Although hard to follow the plot does add up leaving this the one Hill/Spencer movie favoured by so-called serious spaghetti western fans who often blame the duo for the downfall of their beloved genre. Critics at the time tagged Hill a pallid imitator of Clint Eastwood. He undoubtedly imitates some of Clint’s mannerisms, presumably under Colizzi’s instruction, but brings his own distinctive athletic vigour to such action sequences as when Cat beats up some villains whilst suspended from a rope. Meanwhile, good old reliable Bud Spencer was even at this early stage conforming to the burly, monosyllabic unbeatable fighting machine that became his stock character. Adding to the confusion his character disappears and reappears throughout the tangled narrative, materialising like a genie whenever some ass-kicking is required. Colizzi made two sequels that though disdained by spaghetti western purists for their more light-hearted tone are actually superior, adding a memorably lively Eli Wallach to the mix in Aces High (1968) before bowing out with Boot Hill (1969).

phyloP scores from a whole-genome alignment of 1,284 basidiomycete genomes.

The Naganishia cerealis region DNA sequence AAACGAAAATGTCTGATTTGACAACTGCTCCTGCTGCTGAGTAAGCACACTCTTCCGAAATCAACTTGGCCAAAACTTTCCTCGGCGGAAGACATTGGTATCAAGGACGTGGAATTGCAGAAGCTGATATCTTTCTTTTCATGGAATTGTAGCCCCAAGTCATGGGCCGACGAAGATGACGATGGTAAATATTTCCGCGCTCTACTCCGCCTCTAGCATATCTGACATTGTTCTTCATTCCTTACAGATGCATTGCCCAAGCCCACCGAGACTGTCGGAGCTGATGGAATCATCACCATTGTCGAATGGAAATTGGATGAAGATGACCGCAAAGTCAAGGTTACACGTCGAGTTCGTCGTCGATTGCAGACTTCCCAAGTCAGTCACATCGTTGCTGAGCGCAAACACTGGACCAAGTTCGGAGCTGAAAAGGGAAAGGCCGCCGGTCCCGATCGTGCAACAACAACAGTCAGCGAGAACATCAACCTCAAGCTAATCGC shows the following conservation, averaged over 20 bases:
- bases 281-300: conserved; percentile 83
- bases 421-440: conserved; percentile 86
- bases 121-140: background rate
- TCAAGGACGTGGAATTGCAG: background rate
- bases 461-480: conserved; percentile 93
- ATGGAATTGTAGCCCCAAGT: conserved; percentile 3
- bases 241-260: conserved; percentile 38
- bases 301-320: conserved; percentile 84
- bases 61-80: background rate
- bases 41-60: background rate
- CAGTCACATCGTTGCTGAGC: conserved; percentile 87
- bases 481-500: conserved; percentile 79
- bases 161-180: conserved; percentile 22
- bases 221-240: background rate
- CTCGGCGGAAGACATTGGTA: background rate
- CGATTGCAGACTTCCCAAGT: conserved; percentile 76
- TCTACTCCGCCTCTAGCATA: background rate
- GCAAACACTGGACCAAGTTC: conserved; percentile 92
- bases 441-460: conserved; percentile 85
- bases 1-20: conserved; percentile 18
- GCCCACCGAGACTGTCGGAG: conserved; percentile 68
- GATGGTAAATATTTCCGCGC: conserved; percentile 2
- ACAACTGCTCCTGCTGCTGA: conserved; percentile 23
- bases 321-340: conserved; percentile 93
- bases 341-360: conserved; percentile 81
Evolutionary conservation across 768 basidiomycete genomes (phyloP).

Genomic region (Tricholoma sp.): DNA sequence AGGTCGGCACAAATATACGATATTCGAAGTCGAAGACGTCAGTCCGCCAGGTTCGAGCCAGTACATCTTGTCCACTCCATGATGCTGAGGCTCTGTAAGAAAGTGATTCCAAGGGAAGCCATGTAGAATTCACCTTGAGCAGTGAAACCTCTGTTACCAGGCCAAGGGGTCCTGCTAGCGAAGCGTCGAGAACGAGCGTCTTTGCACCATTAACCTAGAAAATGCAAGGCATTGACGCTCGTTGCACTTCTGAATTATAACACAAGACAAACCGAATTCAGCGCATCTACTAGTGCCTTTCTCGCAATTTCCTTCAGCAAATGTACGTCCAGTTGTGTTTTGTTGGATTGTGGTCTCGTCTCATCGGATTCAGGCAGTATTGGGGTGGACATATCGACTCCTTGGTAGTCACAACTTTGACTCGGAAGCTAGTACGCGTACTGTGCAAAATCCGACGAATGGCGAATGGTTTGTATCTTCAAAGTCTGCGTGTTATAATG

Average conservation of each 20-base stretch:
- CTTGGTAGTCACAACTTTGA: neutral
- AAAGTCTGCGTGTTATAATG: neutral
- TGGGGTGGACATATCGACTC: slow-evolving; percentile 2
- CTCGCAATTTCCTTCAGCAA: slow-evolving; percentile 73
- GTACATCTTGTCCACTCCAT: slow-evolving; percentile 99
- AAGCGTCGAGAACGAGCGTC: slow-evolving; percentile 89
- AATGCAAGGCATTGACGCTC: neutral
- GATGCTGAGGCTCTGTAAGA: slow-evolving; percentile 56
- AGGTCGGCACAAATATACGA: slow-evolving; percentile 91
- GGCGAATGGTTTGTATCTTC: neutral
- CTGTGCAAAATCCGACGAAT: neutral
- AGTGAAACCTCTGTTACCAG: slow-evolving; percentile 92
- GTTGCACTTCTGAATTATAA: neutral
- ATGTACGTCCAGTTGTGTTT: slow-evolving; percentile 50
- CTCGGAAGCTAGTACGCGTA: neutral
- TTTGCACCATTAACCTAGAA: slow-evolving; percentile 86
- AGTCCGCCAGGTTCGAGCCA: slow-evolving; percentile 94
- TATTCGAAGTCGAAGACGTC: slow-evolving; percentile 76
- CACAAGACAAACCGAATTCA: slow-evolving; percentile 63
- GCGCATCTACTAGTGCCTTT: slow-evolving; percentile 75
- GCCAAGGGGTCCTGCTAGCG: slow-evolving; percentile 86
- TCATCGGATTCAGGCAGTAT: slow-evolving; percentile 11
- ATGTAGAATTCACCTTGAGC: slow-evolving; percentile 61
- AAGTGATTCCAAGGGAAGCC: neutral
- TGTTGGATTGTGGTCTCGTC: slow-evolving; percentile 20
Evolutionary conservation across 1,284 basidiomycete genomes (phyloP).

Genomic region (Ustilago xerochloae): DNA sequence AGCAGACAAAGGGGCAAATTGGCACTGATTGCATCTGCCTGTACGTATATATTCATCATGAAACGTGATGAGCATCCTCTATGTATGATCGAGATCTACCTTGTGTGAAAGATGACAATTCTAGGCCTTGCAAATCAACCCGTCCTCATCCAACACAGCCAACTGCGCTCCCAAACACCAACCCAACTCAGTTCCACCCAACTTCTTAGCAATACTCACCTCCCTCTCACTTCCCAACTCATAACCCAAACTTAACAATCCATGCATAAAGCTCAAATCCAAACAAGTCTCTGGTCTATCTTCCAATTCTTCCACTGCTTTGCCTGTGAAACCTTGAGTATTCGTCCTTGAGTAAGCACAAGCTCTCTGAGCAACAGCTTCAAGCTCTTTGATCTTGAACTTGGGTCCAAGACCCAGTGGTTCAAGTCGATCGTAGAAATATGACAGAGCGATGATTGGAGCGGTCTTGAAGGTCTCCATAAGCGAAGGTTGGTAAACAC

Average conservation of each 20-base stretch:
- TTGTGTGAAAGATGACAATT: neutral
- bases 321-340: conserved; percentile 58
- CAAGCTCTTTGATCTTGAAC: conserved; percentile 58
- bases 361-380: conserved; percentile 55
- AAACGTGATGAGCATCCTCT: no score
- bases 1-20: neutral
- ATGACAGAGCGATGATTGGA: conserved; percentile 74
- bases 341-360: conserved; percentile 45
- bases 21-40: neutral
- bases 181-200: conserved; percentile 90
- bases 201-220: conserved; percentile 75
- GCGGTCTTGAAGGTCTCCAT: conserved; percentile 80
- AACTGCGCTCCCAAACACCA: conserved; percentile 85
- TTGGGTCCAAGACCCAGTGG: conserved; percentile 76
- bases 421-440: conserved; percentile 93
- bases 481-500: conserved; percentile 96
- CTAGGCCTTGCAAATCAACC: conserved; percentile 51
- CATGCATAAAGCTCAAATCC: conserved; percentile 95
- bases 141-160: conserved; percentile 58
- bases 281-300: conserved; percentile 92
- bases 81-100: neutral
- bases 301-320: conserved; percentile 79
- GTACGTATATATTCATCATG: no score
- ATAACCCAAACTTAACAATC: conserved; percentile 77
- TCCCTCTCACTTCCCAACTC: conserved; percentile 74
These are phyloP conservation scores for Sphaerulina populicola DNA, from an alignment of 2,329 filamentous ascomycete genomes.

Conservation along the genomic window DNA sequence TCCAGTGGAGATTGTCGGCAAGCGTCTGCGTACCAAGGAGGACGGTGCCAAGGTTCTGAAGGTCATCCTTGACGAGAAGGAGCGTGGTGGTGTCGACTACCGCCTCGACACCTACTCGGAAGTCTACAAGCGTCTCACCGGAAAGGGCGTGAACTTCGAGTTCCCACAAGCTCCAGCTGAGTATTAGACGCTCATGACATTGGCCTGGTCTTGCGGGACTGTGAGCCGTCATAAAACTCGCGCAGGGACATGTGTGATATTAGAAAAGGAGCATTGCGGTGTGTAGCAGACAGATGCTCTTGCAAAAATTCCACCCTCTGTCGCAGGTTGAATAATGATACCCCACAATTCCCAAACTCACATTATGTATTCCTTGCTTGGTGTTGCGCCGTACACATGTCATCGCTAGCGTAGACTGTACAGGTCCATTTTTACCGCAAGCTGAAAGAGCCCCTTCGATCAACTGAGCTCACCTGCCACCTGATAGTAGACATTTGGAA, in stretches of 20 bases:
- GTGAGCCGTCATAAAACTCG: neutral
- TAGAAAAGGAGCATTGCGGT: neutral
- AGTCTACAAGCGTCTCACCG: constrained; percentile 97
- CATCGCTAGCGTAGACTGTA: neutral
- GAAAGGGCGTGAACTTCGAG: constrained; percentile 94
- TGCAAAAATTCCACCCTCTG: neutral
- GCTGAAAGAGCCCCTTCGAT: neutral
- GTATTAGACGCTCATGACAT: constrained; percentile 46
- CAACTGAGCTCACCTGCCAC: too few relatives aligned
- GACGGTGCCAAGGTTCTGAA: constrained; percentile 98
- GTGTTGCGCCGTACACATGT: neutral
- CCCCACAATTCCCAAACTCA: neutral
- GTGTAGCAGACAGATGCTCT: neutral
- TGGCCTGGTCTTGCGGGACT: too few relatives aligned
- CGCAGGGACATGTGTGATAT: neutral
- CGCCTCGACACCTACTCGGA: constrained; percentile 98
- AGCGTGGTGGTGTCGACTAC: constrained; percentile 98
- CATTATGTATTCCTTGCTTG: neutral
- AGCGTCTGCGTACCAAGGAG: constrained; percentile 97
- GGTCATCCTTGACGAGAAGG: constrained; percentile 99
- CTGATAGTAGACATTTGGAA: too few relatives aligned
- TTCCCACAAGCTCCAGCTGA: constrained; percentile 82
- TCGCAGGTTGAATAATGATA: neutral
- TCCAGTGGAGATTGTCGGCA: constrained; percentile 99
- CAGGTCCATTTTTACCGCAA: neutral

Click here for the German language trailer

Reviewer: Andrew Pragasam

 

This review has been viewed 2064 time(s).

As a member you could Rate this film

 
Review Comments (0)


Untitled 1

Login
  Username:
 
  Password:
 
   
 
Forgotten your details? Enter email address in Username box and click Reminder. Your details will be emailed to you.
   

Latest Poll
Which star do you think makes the best coffee?
Emma Stone
Anna Kendrick
Michelle Rodriguez
Sir Patrick Stewart
   
 
   

Recent Visitors
Graeme Clark
Darren Jones
Paul Smith
Andrew Pragasam
  Rachel Franke
Enoch Sneed
Paul Shrimpton
  Desbris M
   

 

Last Updated: